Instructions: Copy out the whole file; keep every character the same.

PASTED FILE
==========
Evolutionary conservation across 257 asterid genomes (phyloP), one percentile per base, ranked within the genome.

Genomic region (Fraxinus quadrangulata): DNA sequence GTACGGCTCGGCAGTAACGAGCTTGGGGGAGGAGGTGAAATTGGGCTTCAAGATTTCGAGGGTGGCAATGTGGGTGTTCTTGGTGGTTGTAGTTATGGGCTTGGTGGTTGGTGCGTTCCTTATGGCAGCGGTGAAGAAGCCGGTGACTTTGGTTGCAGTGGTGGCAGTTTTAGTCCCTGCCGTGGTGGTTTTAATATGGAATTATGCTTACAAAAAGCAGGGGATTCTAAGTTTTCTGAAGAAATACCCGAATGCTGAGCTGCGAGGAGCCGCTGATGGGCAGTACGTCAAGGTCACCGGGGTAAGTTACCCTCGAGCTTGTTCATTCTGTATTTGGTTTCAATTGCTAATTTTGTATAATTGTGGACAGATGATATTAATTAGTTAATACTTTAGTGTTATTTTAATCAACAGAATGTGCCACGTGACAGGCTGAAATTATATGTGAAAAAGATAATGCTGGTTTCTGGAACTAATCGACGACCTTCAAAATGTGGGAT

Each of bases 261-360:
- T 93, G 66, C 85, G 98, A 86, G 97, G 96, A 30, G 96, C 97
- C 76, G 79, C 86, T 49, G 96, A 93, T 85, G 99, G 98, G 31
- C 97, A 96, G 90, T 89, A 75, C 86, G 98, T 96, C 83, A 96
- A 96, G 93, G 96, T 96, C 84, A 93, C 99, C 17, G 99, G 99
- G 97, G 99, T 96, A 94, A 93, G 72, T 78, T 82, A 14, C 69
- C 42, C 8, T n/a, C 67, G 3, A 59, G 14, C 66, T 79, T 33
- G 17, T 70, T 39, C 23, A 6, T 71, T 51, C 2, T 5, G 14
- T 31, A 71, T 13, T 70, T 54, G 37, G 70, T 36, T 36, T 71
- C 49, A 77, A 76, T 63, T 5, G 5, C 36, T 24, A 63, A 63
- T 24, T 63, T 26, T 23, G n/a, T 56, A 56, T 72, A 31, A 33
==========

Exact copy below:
Evolutionary conservation across 257 asterid genomes (phyloP), one percentile per base, ranked within the genome.

Genomic region (Fraxinus quadrangulata): DNA sequence GTACGGCTCGGCAGTAACGAGCTTGGGGGAGGAGGTGAAATTGGGCTTCAAGATTTCGAGGGTGGCAATGTGGGTGTTCTTGGTGGTTGTAGTTATGGGCTTGGTGGTTGGTGCGTTCCTTATGGCAGCGGTGAAGAAGCCGGTGACTTTGGTTGCAGTGGTGGCAGTTTTAGTCCCTGCCGTGGTGGTTTTAATATGGAATTATGCTTACAAAAAGCAGGGGATTCTAAGTTTTCTGAAGAAATACCCGAATGCTGAGCTGCGAGGAGCCGCTGATGGGCAGTACGTCAAGGTCACCGGGGTAAGTTACCCTCGAGCTTGTTCATTCTGTATTTGGTTTCAATTGCTAATTTTGTATAATTGTGGACAGATGATATTAATTAGTTAATACTTTAGTGTTATTTTAATCAACAGAATGTGCCACGTGACAGGCTGAAATTATATGTGAAAAAGATAATGCTGGTTTCTGGAACTAATCGACGACCTTCAAAATGTGGGAT

Each of bases 261-360:
- T 93, G 66, C 85, G 98, A 86, G 97, G 96, A 30, G 96, C 97
- C 76, G 79, C 86, T 49, G 96, A 93, T 85, G 99, G 98, G 31
- C 97, A 96, G 90, T 89, A 75, C 86, G 98, T 96, C 83, A 96
- A 96, G 93, G 96, T 96, C 84, A 93, C 99, C 17, G 99, G 99
- G 97, G 99, T 96, A 94, A 93, G 72, T 78, T 82, A 14, C 69
- C 42, C 8, T n/a, C 67, G 3, A 59, G 14, C 66, T 79, T 33
- G 17, T 70, T 39, C 23, A 6, T 71, T 51, C 2, T 5, G 14
- T 31, A 71, T 13, T 70, T 54, G 37, G 70, T 36, T 36, T 71
- C 49, A 77, A 76, T 63, T 5, G 5, C 36, T 24, A 63, A 63
- T 24, T 63, T 26, T 23, G n/a, T 56, A 56, T 72, A 31, A 33